Putting beneficial fire on the ground in the Applegate ValleyThe Rogue Forest Partners’ Williams Project aims to restore 860 acres within a larger 7,800-acre planning area. Ecological forestry treatments protect and promote large, resilient legacy trees (primarily hardwoods in Williams) while thinning smaller, younger trees that have grown dense over decades of fire exclusion. This work enhances wildlife habitat and reduces the risk of severe wildfire to the ecosystem and adjacent communities. It also helps sustain local jobs and provides workforce training and development opportunities to help Southern Oregon communities build more capacity for forest restoration. Last spring, partnership member Lomakatsi Restoration Project completed approximately 275 acres of ecological thinning on BLM and private lands near Cave Camp Road, close to Williams. This winter, their crews are back to conduct prescribed pile burning to eliminate the slash. They have completed 82 acres so far and will continue as weather conditions allow. An inter-tribal crew of young adults employed by Lomakatsi has been working closely with their Rogue Valley-based crew to implement the prescribed burning. The nature of the Rogue Forest Partners’ collaborative, stewardship-based work promotes such workforce development opportunities and equitable jobs for those who make our communities and ecosystems more resilient. By returning beneficial fire to the landscape, we are creating more resilient forests and safer communities while setting the stage for better land stewardship for generations to come. While fire professionals carefully coordinate prescribed fire operations to minimize smoke, we recognize that this work can impact nearby residents. We appreciate the continued Applegate community support while we accomplish this critical work.
West Bear wildfire fuels reduction treatments continue this SpringIn addition to work on the Williams Project and ongoing work on the Upper Applegate Watershed projects, the Rogue Forest Partners are implementing restoration treatments in two other nearby landscapes. Adjacent to the Applegate Valley, the partners added the West Bear All-Lands Restoration Project to the Oregon Watershed Enhancement Board-sponsored Rogue Forest Restoration Initiative. West Bear combines multiple funding sources on proposed strategic treatments in the wildland urban interface stretching from Talent to Jacksonville. The objectives of the West Bear Project include enhancing public safety and forest resiliency while modeling community collaboration around forest and wildfire management. Initial work in the project area began with a FEMA Hazard Mitigation Grant Program award to Lomakatsi through the Oregon Office of Emergency Management. Ecological fuels reduction on private lands in the Anderson Creek area is ongoing and has been complemented by additional adjacent treatments funded by Oregon Department of Forestry. Treatments include creating defensible space within 100 feet of homes and ecological thinning within 500 feet of structures and roads, targeting strategic ridgelines, egress, and ingress areas to improve evacuation and first responder access and safety. Growing partner investment in the West Bear Project has been bolstered by new philanthropic funding and additional leadership from the nonprofit Sustainable Northwest. USDA Natural Resources Conservation Service also provides significant funding through a competitive Regional Conservation Partnership Program award—for which planning with private landowners is currently underway.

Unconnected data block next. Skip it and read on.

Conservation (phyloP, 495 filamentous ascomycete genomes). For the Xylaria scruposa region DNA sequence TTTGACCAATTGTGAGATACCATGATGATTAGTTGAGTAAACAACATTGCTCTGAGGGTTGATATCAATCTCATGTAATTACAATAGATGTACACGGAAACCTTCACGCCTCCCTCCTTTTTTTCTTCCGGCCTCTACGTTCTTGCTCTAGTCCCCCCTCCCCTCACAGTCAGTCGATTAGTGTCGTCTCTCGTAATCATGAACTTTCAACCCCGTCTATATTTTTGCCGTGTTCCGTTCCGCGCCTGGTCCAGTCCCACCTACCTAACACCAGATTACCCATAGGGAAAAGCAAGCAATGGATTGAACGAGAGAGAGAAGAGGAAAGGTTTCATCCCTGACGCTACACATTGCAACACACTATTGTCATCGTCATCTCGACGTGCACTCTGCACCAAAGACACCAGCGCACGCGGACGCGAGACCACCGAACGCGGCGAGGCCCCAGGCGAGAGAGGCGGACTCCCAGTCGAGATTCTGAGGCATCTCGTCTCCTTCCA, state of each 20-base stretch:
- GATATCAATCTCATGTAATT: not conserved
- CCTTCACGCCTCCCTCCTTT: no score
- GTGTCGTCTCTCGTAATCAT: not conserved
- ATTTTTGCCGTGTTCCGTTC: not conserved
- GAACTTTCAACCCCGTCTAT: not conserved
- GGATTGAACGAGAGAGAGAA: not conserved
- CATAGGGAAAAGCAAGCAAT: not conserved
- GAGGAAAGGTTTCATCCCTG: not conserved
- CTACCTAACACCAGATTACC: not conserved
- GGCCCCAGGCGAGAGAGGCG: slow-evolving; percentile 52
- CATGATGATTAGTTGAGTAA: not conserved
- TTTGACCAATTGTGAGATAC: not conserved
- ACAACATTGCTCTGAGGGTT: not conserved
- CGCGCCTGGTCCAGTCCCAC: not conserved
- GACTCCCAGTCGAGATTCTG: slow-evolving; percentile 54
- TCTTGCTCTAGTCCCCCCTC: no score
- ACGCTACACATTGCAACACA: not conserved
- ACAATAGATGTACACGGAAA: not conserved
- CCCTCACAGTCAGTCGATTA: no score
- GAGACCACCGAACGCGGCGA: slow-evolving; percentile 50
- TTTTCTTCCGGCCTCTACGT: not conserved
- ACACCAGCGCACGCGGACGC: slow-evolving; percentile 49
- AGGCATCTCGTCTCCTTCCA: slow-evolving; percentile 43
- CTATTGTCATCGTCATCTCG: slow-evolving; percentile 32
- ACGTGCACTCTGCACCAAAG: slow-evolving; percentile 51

Oregon Senate Bill 762 supports local restoration efforts
The comprehensive legislation in Senate Bill 762 passed with bipartisan support will provide more than $220 million to help Oregon modernize and improve wildfire preparedness through three key strategies: creating fire-adapted communities, developing a safe and effective response, and increasing the resiliency of Oregon’s landscapes.
Members of the Rogue Forest Partners successfully collaborated on three SB-762 grant proposals for projects that reduce wildfire risk by restoring landscape resiliency and conducting ecological hazardous fuels reduction on both private and public lands. Nearly $4 million will be applied to the projects listed here and the Ashland Forest Resiliency Project.
SB-762 has illustrated the need and Oregonians’ willingness to invest in wildfire risk reduction in a comprehensive and significant way. We thank our legislators and the organizations who mobilized to pass this bill!